The objection to admitting a claimant to a seat on the ground that he did not receive a majority, but only a small fraction, of all the votes usually cast in the district has already been disposed of by the deliberate action of the house in admitting several gentlemen who received but a small vote. One was the case of Mr. Segar, who received a little over one-sixteenth of the votes usually cast in that district, and for whom there was not such unanimous expression as was made in my favor, and against whom, in fact, there was a strong adverse expression. In my case I received a majority of all the votes of those who have thus far purged themselves of the rebellion by taking the oath of allegiance to the United States. I claim that the rebel citizens of that or any other district are not entitled to vote until after they have purged themselves of their supposed complicity
with the rebellion, arising out of the fact of their residence there during the period of the rebellion, and that they must practically be considered as no citizens at all, but as political minors at present. All of the persons who participated in the voting in my case, to whom I have called your attention, have taken the oath of allegiance to the government. They all did it voluntarily and they all did it as long ago as the 30th of August last. So that they have purged themselves entirely of all supposed complicity with rebellion, and should be considered as loyal citizens and qualified electors, while those who have not so purged themselves cannot, perhaps, properly be considered as having any right to interfere, and none of them have interfered or interposed any objection so far.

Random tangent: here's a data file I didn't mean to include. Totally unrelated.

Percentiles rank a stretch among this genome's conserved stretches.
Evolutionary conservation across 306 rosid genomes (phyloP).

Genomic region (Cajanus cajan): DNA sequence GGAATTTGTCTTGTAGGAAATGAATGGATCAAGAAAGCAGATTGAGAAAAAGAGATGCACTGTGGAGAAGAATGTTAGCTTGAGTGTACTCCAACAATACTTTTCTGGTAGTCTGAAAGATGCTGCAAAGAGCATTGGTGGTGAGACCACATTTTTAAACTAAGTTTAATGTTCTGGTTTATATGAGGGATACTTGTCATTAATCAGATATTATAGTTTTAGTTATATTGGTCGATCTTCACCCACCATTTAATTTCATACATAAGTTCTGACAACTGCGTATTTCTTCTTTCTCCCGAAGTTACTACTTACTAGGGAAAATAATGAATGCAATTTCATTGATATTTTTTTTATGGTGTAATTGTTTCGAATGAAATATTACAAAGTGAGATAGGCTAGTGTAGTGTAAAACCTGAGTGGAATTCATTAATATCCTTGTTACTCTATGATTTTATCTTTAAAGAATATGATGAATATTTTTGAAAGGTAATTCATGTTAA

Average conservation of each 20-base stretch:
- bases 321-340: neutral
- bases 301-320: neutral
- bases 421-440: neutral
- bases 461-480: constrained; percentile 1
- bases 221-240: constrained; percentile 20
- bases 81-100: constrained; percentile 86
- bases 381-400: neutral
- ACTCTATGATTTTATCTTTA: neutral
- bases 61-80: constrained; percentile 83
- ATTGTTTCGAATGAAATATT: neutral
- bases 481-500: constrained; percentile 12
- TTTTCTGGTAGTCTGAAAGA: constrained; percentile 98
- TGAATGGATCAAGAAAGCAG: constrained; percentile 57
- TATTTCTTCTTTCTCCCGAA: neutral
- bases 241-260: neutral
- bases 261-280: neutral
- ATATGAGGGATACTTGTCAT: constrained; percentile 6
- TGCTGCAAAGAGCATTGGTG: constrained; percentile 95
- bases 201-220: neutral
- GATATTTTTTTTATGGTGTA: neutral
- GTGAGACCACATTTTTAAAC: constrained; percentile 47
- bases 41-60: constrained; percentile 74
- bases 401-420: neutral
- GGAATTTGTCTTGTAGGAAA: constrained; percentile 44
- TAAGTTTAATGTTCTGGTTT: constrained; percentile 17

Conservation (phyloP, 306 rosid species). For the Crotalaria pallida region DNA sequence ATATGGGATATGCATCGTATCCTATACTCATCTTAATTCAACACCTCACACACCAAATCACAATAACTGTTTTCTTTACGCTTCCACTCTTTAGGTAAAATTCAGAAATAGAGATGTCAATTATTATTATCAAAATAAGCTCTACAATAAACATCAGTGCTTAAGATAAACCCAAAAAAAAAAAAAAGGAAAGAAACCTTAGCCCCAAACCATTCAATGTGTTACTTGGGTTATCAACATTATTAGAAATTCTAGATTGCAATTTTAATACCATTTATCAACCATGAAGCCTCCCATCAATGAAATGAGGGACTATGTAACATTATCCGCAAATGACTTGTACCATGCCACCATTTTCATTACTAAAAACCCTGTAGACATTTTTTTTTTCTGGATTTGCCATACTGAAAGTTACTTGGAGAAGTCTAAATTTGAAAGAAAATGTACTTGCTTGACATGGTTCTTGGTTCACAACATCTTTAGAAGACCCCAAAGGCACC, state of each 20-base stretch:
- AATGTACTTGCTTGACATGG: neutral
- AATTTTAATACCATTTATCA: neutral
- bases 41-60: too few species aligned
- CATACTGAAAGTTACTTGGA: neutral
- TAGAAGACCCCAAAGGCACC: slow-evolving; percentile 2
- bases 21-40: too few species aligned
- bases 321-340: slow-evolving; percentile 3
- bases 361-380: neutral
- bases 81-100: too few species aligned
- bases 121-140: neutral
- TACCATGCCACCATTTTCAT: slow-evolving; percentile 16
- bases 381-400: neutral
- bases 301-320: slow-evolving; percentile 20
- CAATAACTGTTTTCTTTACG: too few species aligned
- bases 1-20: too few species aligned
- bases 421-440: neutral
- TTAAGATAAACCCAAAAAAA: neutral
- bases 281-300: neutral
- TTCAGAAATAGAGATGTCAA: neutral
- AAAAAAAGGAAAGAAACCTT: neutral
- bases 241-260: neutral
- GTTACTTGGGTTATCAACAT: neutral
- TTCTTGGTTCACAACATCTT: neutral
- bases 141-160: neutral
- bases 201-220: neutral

Certificates of election are not held to be an essential and indispensable part of an election. In peaceful times their absence could not be overlooked, but when in a period of disturbance and commotion they are impossible to be obtained, they ought certainly to be dispensed with.
The will of the people is the substantial thing. Adequate evidence of this will is all that should be exacted. All beyond or beside this is but external and accessory.
Question. There are three several elections referred to in the memorials to Congress ; one on the 28th of November, 1861, and two in January following. In what counties were those elections held ?
Answer. In Hyde county. There was no voting in any other county than Hyde.
Question. In no case ?
Answer. Not that I am aware of. Hyde is a large county, extending for many miles along the coast. Those men are the most loyal in the State of North Carolina. They have had no participation whatever in the rebellion. They have been isolated from the main land. They had no more to do with the rebellion than the people of the West Indies.
Question. Were any of these elections held elsewhere?
Question. The entire expression of opinion in your behalf was on the islands belonging to Hyde county ?
Answer. Not all of it. There were some meetings held at Bay River, in Craven county, and elsewhere, in which resolutions approving of my election were passed.
Question. There was no voting except upon the islands? Answer. That is all. Question. What islands are embraced within the region you speak of?
Answer. They are called "Banks."
Question. At how many places were those expressions of opinion in your behalf had ?
Answer. At all the precincts in Hyde county which are located on Cape Hatteras banks.
Question. Give their names.